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Q&A with David Harris: collaborating on social sciences

David R. Harris
University Photography
David R. Harris, executive director of Cornell's Institute for the Social Sciences, at the institute's Hughes Hall office.

Sociology Professor David R. Harris has taken on significant leadership roles since he left his assistant professorship at the University of Michigan to join the Cornell University faculty in 2003. Last year he was appointed the first director of the Institute for the Social Sciences (ISS), and recently he was named Cornell's first vice provost for social sciences.

The ISS is part of an initiative to strengthen the social sciences at Cornell while promoting interdisciplinary research and cross-department cooperation. The directorship, a three-year appointment, was endowed by alumnus Robert S. Harrison '76 earlier this year.

The institute works with more than 80 units and department and oversees collaborative themed research projects -- currently focused on the family, social and information networks, and a third project to be announced early next year.

Harris sat down with the Cornell Chronicle to answer questions about the social sciences.

What is your reaction to the $2 million National Science Foundation grant for computational social sciences research on the Web, as part of your networks theme project?

We were excited because networks has been a topic of interest for social scientists for years. That team will be studying networks in a broader way than a lot of individuals were doing. Lots of schools can throw together on paper a computer scientist and a sociologist, but the NSF said clearly this [proposal] was an indication that they would significantly interact. It also helps Cornell establish itself as a key center for networks research

The institute recently found a new home in a suite of offices in Hughes Hall. How is the new space working out?

We feel incredibly fortunate. We needed the space; there had to be a place for people to come and interact. We were almost homeless -- previously, we were supposed to move to another location and that didn't work out. We had this project, and people who were interested in working with us, but we had nowhere for them to work. Vice Provost John Siliciano told me about this space, and Stewart Schwab, the dean of the Law School, offered it to us. Dean Schwab knows social science has a lot to offer to legal studies, and vice versa.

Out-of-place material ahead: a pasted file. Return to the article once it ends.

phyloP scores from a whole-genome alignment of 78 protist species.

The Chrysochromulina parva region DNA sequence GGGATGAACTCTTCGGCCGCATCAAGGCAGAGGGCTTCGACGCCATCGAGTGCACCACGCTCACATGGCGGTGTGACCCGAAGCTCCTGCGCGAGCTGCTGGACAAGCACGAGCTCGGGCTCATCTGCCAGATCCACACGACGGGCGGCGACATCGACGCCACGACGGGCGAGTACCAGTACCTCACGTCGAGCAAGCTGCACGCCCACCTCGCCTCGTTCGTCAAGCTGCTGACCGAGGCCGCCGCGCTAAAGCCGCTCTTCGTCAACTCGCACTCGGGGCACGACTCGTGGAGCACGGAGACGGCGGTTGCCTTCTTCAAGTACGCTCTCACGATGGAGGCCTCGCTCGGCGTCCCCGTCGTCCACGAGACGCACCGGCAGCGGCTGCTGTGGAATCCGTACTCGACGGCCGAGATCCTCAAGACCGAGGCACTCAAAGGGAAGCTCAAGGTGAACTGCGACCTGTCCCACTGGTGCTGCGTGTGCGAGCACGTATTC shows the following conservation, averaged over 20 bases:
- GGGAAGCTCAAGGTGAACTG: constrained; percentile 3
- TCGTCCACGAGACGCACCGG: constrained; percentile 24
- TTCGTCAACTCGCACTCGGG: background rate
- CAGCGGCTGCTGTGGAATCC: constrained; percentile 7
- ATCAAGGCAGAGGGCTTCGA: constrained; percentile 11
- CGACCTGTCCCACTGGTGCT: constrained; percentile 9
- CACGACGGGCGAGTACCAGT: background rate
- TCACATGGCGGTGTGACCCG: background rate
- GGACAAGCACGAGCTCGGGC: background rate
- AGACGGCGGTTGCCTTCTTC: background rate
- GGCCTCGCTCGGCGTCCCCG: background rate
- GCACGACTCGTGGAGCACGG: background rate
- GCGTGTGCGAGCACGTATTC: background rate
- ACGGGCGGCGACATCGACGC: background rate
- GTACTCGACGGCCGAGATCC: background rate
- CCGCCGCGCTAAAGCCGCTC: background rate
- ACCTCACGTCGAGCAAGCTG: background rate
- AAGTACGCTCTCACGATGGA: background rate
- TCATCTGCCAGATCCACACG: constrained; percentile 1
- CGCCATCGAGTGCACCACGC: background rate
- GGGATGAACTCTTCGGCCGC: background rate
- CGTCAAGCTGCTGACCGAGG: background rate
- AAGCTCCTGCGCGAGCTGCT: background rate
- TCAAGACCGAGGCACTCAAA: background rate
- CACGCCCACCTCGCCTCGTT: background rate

The space for the offices works well with the mission. It encourages collaboration. We have a large conference area and only one way to enter and exit our space, so people see each other. And being at the edge of Collegetown, it's close to everything, but there's a sense of retreat.

Beta Mannix was recently named director of the institute. What are your individual roles in the organization's ongoing work?

Beta's now the director, and I've moved to executive director. I've continued in my role in the family project, and Beta has taken on the networks project. She's also leading the next project, which we will select in early 2006. She's also now leading the review committee for seed grant proposals, which awards $20,000 grants for faculty projects.

How else has the staff grown?

First there was one person here, me; then two (with administrative assistant Anneliese Truame), and now three and four, with Beta and Judy Eastborn, who joins us after 38 years in CALS [College of Agriculture and Life Sciences]. She brings an incredible amount of experience to the office, both in the university and in technical experience. Supporting three projects at once is a huge undertaking

How is the evolving family project going?

It continues to be exciting. [The team of faculty researchers is] in residence, and they're actually using the space and doing the things we'd hoped they'd do -- having conversations in the hall, meeting at the coffee machine and engaging in activities for engaging different perspectives on the topics they study. That's on the informal level.

We were going to have Stephanie Coontz [author of "Marriage, a History"], but she couldn't make it due to a health emergency. She will reschedule for later in the semester. In addition to a major public event, Coontz will give guest lectures in a family policy course.

There also are courses affiliated with the project. There's a course in Fatherhood, Marriage and Family Policy, taught by Mary Katzenstein and Elaine Wethington; Kathryn March is teaching a course in Family in Asia Through Film, Michael Goldstein is teaching Parenting and Child Development. In the spring, Liz Peters [the Evolving Family team leader] will teach Economics of Family Policy, and Stefan Klonner and Lindy Williams will teach The Family in Asia: Perspectives From Economics and Sociology.

What other events are planned in conjunction with the family project?

There will be a film series, and that will be about engaging students. We're going to show "Guess Who's Coming to Dinner?," "Kramer vs. Kramer" and several other films that engage the family theme. Team members will lead discussion on each movie and the topics it raises.

In October, there is a symposium on biology, the environment and policy -- it should be an interesting conversation on how an evolutionary perspective can inform our understanding of families. One of the things I've been pushing with this institute is engagement -- and that means not just engaging faculty, but engaging the larger community. There will be a fatherhood conference in fall 2006.

We're working toward the end product, which is a population center proposal. These centers are funded by the National Institutes of Health. Ours would focus broadly on the family.


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